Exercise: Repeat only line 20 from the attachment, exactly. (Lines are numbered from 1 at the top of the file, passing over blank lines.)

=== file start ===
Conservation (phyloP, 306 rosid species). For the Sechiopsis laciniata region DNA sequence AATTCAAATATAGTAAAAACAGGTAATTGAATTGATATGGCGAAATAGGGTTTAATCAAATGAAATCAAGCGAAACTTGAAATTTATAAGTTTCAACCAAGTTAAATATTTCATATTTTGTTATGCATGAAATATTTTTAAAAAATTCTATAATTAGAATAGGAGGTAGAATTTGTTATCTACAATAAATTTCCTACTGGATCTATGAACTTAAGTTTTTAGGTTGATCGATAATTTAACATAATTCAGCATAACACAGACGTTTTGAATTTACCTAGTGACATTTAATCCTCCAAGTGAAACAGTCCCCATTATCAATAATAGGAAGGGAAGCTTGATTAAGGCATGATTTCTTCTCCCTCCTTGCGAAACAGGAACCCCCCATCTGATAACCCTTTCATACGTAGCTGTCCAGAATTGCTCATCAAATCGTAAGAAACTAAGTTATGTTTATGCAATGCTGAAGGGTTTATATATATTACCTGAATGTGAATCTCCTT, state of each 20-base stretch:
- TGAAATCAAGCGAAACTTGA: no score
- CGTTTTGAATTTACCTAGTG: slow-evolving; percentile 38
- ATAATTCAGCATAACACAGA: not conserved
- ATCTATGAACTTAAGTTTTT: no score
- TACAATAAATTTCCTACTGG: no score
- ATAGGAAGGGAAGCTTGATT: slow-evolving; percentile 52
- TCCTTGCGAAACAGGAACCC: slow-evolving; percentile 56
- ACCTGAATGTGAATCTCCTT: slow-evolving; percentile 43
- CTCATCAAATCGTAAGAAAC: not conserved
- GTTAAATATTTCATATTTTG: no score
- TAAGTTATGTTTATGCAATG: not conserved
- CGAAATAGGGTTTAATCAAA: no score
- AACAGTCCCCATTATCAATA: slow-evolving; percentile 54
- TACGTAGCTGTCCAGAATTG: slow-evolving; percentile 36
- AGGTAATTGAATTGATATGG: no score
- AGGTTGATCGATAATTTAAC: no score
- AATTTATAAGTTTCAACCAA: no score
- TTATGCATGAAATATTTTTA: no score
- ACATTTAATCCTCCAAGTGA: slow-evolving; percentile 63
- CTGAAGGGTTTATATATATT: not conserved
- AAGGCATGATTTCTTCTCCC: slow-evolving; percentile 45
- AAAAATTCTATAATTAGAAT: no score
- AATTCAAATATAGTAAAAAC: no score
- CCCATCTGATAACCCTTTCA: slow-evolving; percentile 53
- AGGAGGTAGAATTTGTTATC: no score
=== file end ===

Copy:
- ACATTTAATCCTCCAAGTGA: slow-evolving; percentile 63